As the late legal scholar Phillip Areeda noted (and the Court cited in Indiana Fed’n), market power is but “a surrogate for detrimental effects.” Economists and competition scholars have two primary methods of informing the existence of such detrimental effects (i.e., harm to competition) at their disposal: (1) direct evidence, and (2) indirect inference. Direct evidence is exactly that: observational evidence that a company (or a group in the case of collusive conduct) has attempted to exclude competition or raise its price above competitive levels (or lower output).

Absent such direct evidence, we may infer anticompetitive effects indirectly by defining a “relevant market” and calculating market shares. But market definition is not a requirement nor does it exist in a vacuum – its sole purpose is to illuminate market power and permit the inference of anticompetitive conduct. (It is however true that Courts have commonly required that Plaintiffs delineate at least “the rough contours” of a relevant market.)

For example, in the NCAA antitrust cases, the fact that defendant schools colluded to fix athlete wages below competitive levels was clear and obvious. Defendants admitted as such and the bylaws enshrined their conduct. These facts represented direct evidence of anticompetitive conduct. Attempting to define a relevant market adds little, if anything at this point and represents largely a Rube Goldberg machine, a complex exercise designed to prove the already obvious.

Nonetheless, let’s apply both methods here. First, do we have any evidence of monopoly power and its exercise to the detriment of competition? Absolutely. Twitter’s recent actions have illuminated the existence of lock-in through power it affords the platform over its users. You might respond, “Wait a second, Twitter offers a freemium model – using the platform is free, unless one wants blue checkmark available through the $8/month Twitter Blue subscription.”

Not quite. Digital platforms like Twitter, Facebook, or YouTube are not “free”. Just as in a barter economy, they require in-kind payment. The platforms give users access, while the users provide critical data that the platforms then sell to advertisers. As Judge Koh explained in her January 13, 2022 order in Klein et al. v. Facebook,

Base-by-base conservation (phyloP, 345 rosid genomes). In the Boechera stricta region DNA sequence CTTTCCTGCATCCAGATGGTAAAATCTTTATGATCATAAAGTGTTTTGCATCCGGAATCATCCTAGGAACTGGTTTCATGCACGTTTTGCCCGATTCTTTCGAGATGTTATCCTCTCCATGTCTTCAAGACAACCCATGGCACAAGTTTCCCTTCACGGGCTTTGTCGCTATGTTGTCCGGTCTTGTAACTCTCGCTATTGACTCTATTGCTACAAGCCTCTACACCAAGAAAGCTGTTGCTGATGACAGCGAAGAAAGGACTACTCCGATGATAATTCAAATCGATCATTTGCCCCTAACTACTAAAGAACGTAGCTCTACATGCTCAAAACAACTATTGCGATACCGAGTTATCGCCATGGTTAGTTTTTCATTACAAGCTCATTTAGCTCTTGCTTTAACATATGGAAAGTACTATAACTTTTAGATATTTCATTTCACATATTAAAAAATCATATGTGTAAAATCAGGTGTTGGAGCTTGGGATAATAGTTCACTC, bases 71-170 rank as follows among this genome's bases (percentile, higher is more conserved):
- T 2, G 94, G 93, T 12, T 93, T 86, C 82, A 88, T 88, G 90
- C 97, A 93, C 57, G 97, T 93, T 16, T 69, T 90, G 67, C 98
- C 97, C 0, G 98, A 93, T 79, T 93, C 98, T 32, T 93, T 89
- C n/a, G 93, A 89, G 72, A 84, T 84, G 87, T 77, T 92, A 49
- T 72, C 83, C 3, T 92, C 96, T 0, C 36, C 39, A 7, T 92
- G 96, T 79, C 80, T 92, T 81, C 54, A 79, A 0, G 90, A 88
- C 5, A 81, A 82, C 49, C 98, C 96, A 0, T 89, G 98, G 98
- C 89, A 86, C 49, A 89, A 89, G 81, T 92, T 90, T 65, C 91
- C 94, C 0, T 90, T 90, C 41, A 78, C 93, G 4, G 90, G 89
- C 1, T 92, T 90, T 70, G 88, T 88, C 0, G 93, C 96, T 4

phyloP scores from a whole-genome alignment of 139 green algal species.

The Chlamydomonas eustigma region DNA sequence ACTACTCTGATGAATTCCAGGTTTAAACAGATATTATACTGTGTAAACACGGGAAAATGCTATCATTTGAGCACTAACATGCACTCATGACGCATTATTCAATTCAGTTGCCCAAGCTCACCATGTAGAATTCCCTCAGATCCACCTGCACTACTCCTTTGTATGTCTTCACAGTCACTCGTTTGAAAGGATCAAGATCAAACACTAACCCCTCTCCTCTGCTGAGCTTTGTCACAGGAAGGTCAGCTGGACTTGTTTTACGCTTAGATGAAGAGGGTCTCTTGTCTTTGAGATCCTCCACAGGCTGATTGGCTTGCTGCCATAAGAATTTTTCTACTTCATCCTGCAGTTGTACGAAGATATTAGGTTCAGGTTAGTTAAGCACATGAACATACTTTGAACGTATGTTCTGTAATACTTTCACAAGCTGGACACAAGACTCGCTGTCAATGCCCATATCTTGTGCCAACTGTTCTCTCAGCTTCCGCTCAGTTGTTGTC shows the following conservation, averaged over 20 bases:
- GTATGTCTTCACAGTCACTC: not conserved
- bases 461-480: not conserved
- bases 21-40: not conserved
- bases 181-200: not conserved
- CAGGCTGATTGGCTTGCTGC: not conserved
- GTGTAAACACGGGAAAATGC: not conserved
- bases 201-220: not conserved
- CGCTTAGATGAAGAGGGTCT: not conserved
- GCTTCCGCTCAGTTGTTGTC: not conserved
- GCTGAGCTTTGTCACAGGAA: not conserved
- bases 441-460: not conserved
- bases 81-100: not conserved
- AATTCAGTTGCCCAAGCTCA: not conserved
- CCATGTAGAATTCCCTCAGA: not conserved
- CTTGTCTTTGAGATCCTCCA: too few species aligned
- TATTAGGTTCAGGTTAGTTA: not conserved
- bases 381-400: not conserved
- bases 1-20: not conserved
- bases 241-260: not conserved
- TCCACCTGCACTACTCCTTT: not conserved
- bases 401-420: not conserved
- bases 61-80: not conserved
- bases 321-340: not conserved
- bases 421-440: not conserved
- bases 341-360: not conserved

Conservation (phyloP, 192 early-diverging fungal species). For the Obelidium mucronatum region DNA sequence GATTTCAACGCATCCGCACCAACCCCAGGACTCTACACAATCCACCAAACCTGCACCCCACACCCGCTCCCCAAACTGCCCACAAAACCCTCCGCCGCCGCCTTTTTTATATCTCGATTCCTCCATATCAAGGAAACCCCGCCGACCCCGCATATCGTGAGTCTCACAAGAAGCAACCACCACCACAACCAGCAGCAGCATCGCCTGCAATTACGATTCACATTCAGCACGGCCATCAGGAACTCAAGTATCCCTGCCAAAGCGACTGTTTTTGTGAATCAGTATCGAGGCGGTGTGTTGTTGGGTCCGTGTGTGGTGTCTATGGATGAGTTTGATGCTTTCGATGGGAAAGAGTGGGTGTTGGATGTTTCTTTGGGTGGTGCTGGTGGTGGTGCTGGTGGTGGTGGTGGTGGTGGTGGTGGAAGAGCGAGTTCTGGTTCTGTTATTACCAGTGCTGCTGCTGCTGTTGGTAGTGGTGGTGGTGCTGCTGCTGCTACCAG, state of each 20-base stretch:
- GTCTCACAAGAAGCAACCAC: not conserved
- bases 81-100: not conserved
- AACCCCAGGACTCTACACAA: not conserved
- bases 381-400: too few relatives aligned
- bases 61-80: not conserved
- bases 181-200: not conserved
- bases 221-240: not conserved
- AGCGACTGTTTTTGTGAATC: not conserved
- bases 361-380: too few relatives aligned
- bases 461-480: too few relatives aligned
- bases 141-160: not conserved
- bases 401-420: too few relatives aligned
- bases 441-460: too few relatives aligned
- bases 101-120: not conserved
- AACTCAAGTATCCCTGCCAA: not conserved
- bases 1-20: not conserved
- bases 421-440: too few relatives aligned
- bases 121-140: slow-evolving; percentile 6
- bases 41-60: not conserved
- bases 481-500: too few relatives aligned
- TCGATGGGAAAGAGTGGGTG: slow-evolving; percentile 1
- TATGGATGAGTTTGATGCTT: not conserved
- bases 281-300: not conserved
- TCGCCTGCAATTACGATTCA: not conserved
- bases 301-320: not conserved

In other words, users provide significant value to Facebook by giving Facebook their information—which allows Facebook to create targeted advertisements—and by spending time on Facebook—which allows Facebook to show users those targeted advertisements. If users gave Facebook less information or spent less time on Facebook, Facebook would make less money.”

The same applies to Twitter. In-kind transfers represent the operative currency on digital platforms that use such models. The platform can “raise the price” to the user by 1) diluting the quality of the user’s experience on the site or 2) taking steps to prevent the user from multi-homing or de-platforming entirely. The European Commission’s prohibition of such actions through the DMA reflects precisely these concerns.

Twitter has done exactly that, as evidence by the increase in racial animus, decline of content moderation and gutting of staff responsible for maintaining site quality. More directly, Twitter has threatened its users with banishment if they reveal their use of another platform or solicit actual or prospective followers to follow them on another platform. Doing so increases the user’s costs, particularly to the extent that a user leverages such platforms for brand-building and cannot cross-pollinate across them. A user may do so, to avoid lock-in – Twitter’s actions reflect an acknowledgement of this motivation and a desire to maintain the power that lock-in grants it over its users. Its recent ban on multiple journalists under the specious pretext of “security” represented a disciplinary tool for its broader user base, not so subtly implying that “if we can ban them, we can certainly ban you.” If users could decouple from Twitter without losing their efforts and temporal investments, such threats would be self-defeating on the part of the platform. Such threats reflect no exercise of superior business acumen but rather a desire to maintain a dominant position by undercutting possible alternatives and avoiding the crucible of competition.